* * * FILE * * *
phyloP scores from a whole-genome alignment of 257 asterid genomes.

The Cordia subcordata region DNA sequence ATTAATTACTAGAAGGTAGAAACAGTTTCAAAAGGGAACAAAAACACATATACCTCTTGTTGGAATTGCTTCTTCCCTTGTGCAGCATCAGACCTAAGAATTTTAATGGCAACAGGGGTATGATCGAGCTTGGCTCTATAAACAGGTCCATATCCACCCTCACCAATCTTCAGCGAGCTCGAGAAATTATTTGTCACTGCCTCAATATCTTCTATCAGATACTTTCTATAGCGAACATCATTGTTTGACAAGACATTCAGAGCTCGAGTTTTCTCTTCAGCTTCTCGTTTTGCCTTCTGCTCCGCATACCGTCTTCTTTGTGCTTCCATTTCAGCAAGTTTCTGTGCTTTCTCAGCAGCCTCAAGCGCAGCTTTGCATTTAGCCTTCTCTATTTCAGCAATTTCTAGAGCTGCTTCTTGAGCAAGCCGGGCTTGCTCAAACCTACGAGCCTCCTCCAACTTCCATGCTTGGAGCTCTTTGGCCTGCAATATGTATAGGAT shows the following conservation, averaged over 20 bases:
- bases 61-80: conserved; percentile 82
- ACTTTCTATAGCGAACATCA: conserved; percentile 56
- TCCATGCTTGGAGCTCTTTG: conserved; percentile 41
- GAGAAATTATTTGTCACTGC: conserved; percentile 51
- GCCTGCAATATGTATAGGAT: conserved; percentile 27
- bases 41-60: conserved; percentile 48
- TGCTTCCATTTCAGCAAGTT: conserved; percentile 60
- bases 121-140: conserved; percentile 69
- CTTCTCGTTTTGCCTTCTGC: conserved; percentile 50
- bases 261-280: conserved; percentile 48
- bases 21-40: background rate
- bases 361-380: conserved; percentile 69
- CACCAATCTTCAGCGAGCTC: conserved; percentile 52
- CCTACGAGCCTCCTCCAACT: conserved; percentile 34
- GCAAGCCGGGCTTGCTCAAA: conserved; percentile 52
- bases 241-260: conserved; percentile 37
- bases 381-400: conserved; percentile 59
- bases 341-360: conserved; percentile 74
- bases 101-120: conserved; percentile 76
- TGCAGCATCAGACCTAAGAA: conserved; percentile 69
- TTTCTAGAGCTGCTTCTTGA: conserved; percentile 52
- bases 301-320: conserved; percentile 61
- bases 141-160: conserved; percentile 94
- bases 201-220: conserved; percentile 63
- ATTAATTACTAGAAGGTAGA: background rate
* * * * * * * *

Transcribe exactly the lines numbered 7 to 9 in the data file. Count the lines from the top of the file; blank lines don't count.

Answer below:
- GCCTGCAATATGTATAGGAT: conserved; percentile 27
- bases 41-60: conserved; percentile 48
- TGCTTCCATTTCAGCAAGTT: conserved; percentile 60